Let’s look at this issue from a different angle, though, by considering four different scenarios:
I have previously written on the subject of the subjectivity of human existence. In short, we exist from moment to moment as subjective creatures who experience the world in ways dictated by our previous experiences. In spite of the pure subjectivity of our lives, however, believers enjoy invoking the “if the universe has no higher meaning, our lives are completely meaningless” cliché. Needless to say, I disagree with this notion. Our lives have exactly as much meaning as we believe they do—no more, no less. Given current scientific models of the universe, we are left with the conclusion that our universe is finite; one day, it will either cease existing or be reduced to absolute uniformity (ultimate entropy). Does this fact remove all joy and sorrow from our lives? Of course not. We do not experience reality as objective beliefs. Only our experiences matter.
We have no innate purpose. Some believers find this idea terrifying, but it needn’t be. To me, it is sublime liberation. The knowledge that I forge my own meaning gives me the strength to appreciate my interests at a higher level; instead of being merely a distraction from my predestined end, these activities bring me fulfillment. That’s pretty darn nifty, if I do say so myself. (Which I do.)
Here’s some recommended reading for anyone not terribly familiar with this way of thinking.
“Pure logic cannot tell us anything about facts; only experience can.”
—James R. Flynn
This is also the single largest criticism one can make of those who rely only on abstract thinking. It is why theist apologetics cannot be compelling. I can reason that the world was created by the omniscient, omnipotent, and omnipresent Flying Spaghetti Monster, who defies all attempts to measure Him by actively interfering with the instrumentation of scientists (though judicious application of His noodly appendage) yet reveals himself to the faithful in ways that only He can understand; until there is evidence of my claim, however, you would do well to reject it out of hand. Believers are loath to consider that their arguments apply equally well to the FSM, if not significantly better for its lack of contradictory dogma. When it comes to claims of truth, the following quote should be ever-present in our minds:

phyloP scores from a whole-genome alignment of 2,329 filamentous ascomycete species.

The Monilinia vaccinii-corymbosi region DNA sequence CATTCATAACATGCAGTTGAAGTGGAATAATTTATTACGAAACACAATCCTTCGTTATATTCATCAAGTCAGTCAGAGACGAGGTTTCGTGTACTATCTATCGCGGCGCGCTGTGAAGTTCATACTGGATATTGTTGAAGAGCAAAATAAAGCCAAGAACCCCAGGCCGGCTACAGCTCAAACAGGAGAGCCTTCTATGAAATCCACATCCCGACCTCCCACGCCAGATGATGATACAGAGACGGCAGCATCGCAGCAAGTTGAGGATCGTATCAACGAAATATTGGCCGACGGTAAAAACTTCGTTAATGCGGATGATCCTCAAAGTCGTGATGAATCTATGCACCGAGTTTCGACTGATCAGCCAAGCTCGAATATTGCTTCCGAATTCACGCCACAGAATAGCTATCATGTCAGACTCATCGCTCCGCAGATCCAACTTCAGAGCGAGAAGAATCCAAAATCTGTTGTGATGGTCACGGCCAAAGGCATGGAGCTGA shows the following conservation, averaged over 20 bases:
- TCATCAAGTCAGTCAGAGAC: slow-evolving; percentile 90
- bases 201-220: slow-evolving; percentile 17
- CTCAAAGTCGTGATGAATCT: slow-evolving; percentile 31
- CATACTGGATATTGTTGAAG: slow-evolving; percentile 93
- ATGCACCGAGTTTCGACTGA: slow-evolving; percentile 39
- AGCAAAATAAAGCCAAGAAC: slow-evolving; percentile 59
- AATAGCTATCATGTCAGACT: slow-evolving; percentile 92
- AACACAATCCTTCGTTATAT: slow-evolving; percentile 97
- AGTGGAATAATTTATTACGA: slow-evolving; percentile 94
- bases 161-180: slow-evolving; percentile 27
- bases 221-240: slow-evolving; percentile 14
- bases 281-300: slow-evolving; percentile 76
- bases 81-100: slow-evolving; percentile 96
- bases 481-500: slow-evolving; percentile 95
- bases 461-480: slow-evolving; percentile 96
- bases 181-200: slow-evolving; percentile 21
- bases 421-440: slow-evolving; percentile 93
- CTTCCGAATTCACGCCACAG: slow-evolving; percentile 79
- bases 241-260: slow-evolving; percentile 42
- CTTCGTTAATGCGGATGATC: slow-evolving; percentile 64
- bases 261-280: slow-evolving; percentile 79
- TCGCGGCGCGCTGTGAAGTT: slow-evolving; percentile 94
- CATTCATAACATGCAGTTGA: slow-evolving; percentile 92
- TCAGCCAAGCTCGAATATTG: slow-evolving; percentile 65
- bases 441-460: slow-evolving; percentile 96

“What can be asserted without evidence can also be dismissed without evidence.”
One of my gripes against professional philosophy is that the great lengths they go to to construct precisely defined arguments have a great propensity to obscure the intended message to anyone who isn’t educated in the nuances of the field. Let’s be clear here: I would never dream of criticizing someone for endeavoring to communicate effectively, which is precisely the philosopher’s intention in creating these elaborate constructs. Language is one of my things, and I have great respect for people who appreciate it and master its use. The written word is a playground for the mind, and those who are unwilling to pay the price of entry probably wouldn’t enjoy the rides anyway. In this case, that price is the willingness to occasionally dust off an old tome, or, far more likely, to take a few seconds to tab over to a dictionary website (and I’ll take no shit from shortsighted, uncreative, reality-challenged pedants for my verbing of that noun, thank you). I’m sorry, but if the idea of learning a new word so turns you off to reading a relatively short piece you’ve found online, you’ll find that this blog simply is not for you. And that’s okay—for now anyway. Remember me a few years from now when you’ve come around to my side of things, and pay me a visit.
“But,” you might be tempted to ask, “haven’t you just done the very thing that you disparaged philosophers for doing?” Meh, sort of. I don’t think any of those words are particularly daunting, but even if so, each of them can be looked up rather easily through a quick jaunt over to any one of these helpful websites. To understand philosophical concepts takes slightly more work. Let’s carry on.